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Over-65 debt levels on the rise

Written by: Tim Chen
Retirees are increasingly struggling to maintain their standard of living post retirement, with debts held by over-65s leaping from £70bn in 2016 to an estimated £85bn in 2018.

Of the expected £85bn of debt in 2018, secured debt such as mortgages account for some £73bn of the total.

According to the Centre for Economics and Business Research (CEBR), nearly 40% of 65-74-year-olds with an interest-only mortgage will struggle when the capital repayment is due.

However, secured debt is not the only burden of retirees.

The Key Retirement study found that 26%, or just over one in five of over-70s are using three or more credit cards to support their living costs – with one in 10 holding outstanding balances for more than a year.

The study also showed that one in seven of over-65s rely on credit cards to supplement their retirement income.

Yet, post retirement debt was not fuelled by over-spending.

Rather, it was a combination of inadequate saving, the launch of pension freedoms, and unexpected bills which meant pensioners needed to rely on borrowing in retirement.

‘Debt is a silent source of worry’

The survey used a sample of 3,000 adults aged 55 and over, split between those aged 55 to 65 still in work, retirees aged 65 to 70, and retirees above 70.

Over half of those surveyed (55%) said they had to use credit cards to pay for unexpected bills, with car repairs being the most common issues followed by emergency house repairs.

“A comfortable stress-free retirement is what we all want but debt is increasingly a silent source of worry for too many retirees,” said Alvin hall, independent financial expert.

Dean Mirfin, chief product officer at Key Retirement, added: “The issue of debt in retirement isn’t discussed as openly as it should be.

“However, not only is it a problem, it’s a growing one.

“Pensioners worried about debt are not alone. We are all living longer and that means our savings have to last longer and we have to plan more carefully. Helping out family can also rapidly cut retirement funds while pension freedoms make it easier to access cash.”

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  • Andy Robertson-Fox

    And imagine what it is like for 4% of all UK State Retirement Pensioners world wide who are even denied the annual index linked ıncrease sımply because they live in the wrong country. Some 650,000 pensioners who do live abroad are index linked but another 540,000 who also live abroad are not. Even those in EEA countries, where increases are covered by EU Law, have been promised their ıncreases will continue after Brexit. Why them and not us? Why those living in the EU but not those in Australia, Canada, and New Zealand? Why those living ın the USA, the Philippines and Barbados but not those in South Africa, Thailand and Mexico? They all met the same National Insurance Contributions conditions during their workıng lıves as everyone else, so why the discrimination?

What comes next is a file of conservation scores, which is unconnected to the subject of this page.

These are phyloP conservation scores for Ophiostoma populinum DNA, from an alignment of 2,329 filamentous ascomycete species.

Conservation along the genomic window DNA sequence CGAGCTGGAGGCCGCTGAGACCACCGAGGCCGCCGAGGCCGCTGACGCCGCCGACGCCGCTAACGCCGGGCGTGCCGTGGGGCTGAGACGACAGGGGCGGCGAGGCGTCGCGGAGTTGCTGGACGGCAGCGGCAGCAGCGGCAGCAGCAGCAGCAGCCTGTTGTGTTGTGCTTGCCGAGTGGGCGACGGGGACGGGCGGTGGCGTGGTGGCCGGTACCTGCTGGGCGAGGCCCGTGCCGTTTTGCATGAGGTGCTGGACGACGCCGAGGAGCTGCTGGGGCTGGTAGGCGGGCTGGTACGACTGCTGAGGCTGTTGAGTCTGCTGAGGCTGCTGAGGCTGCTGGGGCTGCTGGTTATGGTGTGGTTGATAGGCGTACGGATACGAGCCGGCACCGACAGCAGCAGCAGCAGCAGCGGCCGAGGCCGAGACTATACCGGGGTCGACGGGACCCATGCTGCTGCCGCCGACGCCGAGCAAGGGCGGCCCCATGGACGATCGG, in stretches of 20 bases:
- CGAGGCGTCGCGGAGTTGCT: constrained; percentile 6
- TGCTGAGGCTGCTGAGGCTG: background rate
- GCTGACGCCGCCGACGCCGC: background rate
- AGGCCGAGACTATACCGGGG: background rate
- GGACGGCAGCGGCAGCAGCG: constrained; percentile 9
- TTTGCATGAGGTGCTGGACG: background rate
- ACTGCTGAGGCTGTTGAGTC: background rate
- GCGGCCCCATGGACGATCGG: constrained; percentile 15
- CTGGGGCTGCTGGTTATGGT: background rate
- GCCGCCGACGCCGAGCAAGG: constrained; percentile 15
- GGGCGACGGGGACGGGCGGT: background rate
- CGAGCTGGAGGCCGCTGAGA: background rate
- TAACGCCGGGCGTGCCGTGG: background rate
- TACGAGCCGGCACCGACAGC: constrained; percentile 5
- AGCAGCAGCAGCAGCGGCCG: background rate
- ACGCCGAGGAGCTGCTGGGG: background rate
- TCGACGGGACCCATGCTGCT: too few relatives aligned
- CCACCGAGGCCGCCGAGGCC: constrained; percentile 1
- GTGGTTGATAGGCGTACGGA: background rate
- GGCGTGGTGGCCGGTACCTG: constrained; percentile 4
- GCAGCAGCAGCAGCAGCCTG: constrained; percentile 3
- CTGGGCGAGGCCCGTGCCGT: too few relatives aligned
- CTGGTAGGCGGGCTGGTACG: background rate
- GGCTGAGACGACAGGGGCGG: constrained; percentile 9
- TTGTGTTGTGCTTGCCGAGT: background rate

• Morgeo

      Absolutely right Andy , there is no valid excuse for this which is discrimination with a capital D. The politicians have used many arguments to support this fraud but when it comes down to the bottom line it is still fraud and only saved by them using an Act of Parliament to implement it thereby making it legal even though it is an abuse of power by them. Their Code of Conduct is also being ignored.
      In addition to what I have already said there is the fact that the cost to uprate these pensioners and bring them into line with pension parity is so small by today’s standards that it seems incredible that the politicians are so blind and have not done so ? Just 1/20th of the Overseas aid currently given away would do it and that represents about 0.6% of the total pension budget. Go figure !

      • protempore

        Also being ignored is the new Commonwealth Charter signed by the Queen a couple of years ago in which it states, and I paraphrase here, that all Commonwealth countries are expected to end any form of discrimination. The UK ignores this in treating 4% of it’s own state pensioners differently to the 96% when ALL are entitled to be treated the same by virtue of a lifetimes NI contributions.

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